You can also find the mileage of a car online by checking its service records or its MOT history. The MOT history will tell you what the car’s mileage was at every MOT test it’s had. And, of course, you can check the National Mileage Register.
What is an NMR check?
An NMR check means that your car, or the car you are considering buying, has been checked by the NMR for any mileage discrepancies. An NMR check usually reveals one of two results:
- Discrepancy found: This means that the NMR has a higher previous reading than the car’s current odometer. It could mean that the car has been clocked.
- No discrepancy: This means that the NMR doesn’t have a higher mileage reading on file, and that car likely hasn’t been clocked.
How common are mileage discrepancies?
Today, HPI estimates that one in 11 cars in the UK have mileage discrepancies. That’s the highest level of fraud ever seen in the motoring industry according to HPI. It’s up from one in 14 cars in 2018, one in 16 cars in 2017, and one in 20 cars in 2014.
Why does this keep getting worse?
Well, cars with lower mileage have higher value, and fraudsters are always thinking of new and innovative ways to clock cars so that they can sell them for more than they’re worth.
Can you sell a car with mileage discrepancy in the UK?
While it isn’t ethical to change the odometer reading on a car, it isn’t technically illegal. What is against the law, however, is to sell a clocked car without telling the buyer what the real mileage is. That’s why car dealerships take the NMR so seriously.
As we mentioned above, dealerships could get into legal trouble if they don’t have the right information on file.
Should I buy a car with a mileage discrepancy?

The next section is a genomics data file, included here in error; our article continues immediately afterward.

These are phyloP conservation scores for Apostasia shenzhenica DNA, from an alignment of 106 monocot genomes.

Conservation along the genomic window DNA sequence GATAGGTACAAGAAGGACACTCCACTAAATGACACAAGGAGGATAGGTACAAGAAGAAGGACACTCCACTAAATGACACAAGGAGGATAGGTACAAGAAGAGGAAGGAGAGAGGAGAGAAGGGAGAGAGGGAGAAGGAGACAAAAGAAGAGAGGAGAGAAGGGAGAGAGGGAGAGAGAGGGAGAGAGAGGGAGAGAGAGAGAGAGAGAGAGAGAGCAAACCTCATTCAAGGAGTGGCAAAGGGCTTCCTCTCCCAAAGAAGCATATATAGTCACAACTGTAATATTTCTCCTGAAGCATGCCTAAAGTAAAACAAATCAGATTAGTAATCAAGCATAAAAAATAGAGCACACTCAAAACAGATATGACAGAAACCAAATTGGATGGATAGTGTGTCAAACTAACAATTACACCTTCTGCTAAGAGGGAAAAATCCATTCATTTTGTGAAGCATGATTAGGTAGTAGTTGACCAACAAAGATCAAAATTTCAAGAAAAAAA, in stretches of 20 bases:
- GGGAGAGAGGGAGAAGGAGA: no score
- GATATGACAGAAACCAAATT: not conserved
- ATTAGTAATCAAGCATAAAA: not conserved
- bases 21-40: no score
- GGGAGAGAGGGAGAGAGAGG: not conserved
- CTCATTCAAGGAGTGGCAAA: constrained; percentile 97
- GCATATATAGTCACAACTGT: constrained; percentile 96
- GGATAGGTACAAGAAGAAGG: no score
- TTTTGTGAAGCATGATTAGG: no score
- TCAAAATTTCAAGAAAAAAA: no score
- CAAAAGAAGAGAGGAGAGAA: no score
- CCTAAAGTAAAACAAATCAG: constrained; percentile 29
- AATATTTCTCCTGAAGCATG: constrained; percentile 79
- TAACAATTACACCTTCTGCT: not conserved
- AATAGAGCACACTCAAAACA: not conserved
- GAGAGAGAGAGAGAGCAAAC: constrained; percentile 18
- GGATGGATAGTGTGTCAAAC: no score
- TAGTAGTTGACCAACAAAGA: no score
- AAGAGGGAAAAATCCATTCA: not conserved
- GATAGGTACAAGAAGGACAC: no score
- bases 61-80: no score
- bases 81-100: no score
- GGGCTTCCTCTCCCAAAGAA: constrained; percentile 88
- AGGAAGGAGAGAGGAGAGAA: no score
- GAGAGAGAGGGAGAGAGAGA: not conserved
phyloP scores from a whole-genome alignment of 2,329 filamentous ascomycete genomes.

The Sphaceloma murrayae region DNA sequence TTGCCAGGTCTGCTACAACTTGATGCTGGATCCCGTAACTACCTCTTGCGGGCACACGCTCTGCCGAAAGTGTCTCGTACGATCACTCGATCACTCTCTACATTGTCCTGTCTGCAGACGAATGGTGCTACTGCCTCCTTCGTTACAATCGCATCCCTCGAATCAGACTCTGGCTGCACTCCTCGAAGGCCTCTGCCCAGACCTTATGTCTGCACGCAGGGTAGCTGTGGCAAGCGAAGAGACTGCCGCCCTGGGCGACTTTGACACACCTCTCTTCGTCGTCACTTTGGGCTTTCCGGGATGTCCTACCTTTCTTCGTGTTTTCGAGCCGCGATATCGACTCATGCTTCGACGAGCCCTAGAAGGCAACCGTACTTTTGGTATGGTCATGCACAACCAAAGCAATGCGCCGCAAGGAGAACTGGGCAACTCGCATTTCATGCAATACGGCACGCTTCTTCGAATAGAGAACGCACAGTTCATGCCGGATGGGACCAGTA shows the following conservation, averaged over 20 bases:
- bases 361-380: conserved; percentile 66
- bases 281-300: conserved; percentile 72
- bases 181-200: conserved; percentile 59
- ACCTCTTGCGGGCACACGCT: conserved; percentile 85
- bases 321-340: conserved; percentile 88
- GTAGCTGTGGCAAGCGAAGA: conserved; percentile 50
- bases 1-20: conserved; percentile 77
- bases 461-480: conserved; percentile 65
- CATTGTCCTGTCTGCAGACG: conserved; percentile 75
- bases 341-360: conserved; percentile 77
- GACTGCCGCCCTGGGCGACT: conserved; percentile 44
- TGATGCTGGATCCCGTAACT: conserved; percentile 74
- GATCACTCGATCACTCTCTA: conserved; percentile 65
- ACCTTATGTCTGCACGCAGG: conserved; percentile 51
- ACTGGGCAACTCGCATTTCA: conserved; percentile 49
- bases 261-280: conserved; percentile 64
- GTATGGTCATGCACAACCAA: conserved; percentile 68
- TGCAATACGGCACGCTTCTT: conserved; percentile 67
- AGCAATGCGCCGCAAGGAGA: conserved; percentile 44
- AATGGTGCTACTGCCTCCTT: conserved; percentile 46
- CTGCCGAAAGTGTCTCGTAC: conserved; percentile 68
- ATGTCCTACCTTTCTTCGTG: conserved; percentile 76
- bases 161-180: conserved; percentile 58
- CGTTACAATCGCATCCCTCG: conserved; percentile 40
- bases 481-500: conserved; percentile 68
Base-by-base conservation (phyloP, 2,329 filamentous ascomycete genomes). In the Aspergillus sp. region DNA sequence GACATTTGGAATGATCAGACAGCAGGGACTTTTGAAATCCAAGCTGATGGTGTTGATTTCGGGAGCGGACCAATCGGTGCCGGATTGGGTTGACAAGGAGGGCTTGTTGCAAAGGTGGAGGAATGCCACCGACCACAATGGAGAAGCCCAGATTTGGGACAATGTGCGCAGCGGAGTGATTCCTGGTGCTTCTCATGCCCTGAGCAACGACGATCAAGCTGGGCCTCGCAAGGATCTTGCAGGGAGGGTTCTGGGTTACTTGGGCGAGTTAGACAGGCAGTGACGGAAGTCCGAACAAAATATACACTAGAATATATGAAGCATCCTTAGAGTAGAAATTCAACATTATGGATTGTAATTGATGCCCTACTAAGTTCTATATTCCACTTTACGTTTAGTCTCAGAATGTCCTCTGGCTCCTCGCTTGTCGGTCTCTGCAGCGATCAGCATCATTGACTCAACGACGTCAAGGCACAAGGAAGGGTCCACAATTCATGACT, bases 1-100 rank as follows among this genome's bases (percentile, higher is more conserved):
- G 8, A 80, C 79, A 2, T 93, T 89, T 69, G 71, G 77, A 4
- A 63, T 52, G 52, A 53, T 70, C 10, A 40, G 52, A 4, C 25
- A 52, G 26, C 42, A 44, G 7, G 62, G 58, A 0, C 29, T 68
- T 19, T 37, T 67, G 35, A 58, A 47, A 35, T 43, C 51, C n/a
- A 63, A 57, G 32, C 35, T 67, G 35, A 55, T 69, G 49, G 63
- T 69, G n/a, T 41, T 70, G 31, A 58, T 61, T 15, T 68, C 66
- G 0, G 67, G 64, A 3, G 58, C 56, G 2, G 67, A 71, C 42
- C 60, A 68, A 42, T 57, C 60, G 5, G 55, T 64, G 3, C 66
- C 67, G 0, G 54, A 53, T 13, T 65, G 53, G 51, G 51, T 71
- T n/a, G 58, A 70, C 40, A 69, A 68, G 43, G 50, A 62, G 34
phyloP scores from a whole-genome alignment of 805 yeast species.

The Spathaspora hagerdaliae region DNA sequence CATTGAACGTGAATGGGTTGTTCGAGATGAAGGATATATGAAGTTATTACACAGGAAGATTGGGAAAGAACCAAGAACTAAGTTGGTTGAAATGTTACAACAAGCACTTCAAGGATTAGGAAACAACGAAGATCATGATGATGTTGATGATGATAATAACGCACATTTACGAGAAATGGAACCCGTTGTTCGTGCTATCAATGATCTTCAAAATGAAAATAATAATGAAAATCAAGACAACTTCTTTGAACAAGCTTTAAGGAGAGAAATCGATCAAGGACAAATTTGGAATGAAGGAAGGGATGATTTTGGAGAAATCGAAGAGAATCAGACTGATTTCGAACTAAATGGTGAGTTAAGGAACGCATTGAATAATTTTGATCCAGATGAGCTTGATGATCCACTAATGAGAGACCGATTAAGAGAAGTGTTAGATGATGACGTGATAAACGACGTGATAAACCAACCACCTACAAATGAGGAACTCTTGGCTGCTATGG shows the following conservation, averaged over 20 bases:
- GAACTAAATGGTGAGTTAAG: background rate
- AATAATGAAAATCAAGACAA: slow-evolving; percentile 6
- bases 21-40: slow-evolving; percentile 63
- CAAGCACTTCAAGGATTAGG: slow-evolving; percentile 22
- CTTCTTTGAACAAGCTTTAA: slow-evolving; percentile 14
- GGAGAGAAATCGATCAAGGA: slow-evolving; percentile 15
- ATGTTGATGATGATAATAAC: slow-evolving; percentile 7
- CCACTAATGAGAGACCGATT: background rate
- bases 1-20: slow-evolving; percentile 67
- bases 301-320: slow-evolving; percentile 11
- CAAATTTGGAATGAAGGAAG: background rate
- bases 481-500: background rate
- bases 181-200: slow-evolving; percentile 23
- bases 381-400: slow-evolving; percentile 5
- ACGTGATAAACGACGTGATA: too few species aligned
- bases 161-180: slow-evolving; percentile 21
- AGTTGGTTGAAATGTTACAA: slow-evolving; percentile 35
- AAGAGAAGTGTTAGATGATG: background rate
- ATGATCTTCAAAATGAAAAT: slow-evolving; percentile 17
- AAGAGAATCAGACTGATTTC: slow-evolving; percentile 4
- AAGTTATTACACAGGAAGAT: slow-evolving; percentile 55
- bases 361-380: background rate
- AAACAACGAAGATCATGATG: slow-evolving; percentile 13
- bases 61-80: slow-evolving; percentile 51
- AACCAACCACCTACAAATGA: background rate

No. If you did, you’d likely land yourself in a bit of a mess.
- Since the car is older than you initially thought, you could be inheriting a host of mechanical issues
- Other areas of the car might also have also been tampered with.
- And if you wanted to sell the car, you’d be committing an offence, since it would be your responsibility to check its mileage status.
Even if it’s a tempting offer, our advice would be to step away.
Can the National Mileage Register be wrong?
It’s very unlikely.
HPI is so certain of the cutting-edge technology it uses that its HPI Check comes with a £30,000 guarantee. This means that you could be reimbursed up to £30,000 (or £15,000 for written-off vehicles) for any financial loss you suffer if HPI supplies you with inaccurate or incomplete information.
To recap, what is the National Mileage Register?
The National Mileage Register is a service that collects data about vehicles’ mileage and logs it on a public database. If you’re a car dealer, or you’re buying a used car, you can use the NMR to make sure that no one’s tampered with the car’s mileage.
If the mileage has been tampered with, it’s a good idea to walk away from the sale. Your car could be much older than the seller is telling you, and there could be a number of other issues that you’re not aware of.
And is the National Mileage Register legitimate?
Yes, absolutely. It’s one of the most important ways to check that the used car you’re buying is really in the condition the seller says it is.
And remember, when you drive your NMR-approved car out of the dealership, you’ve got to have it properly insured. Get ready today by grabbing your car insurance quote here.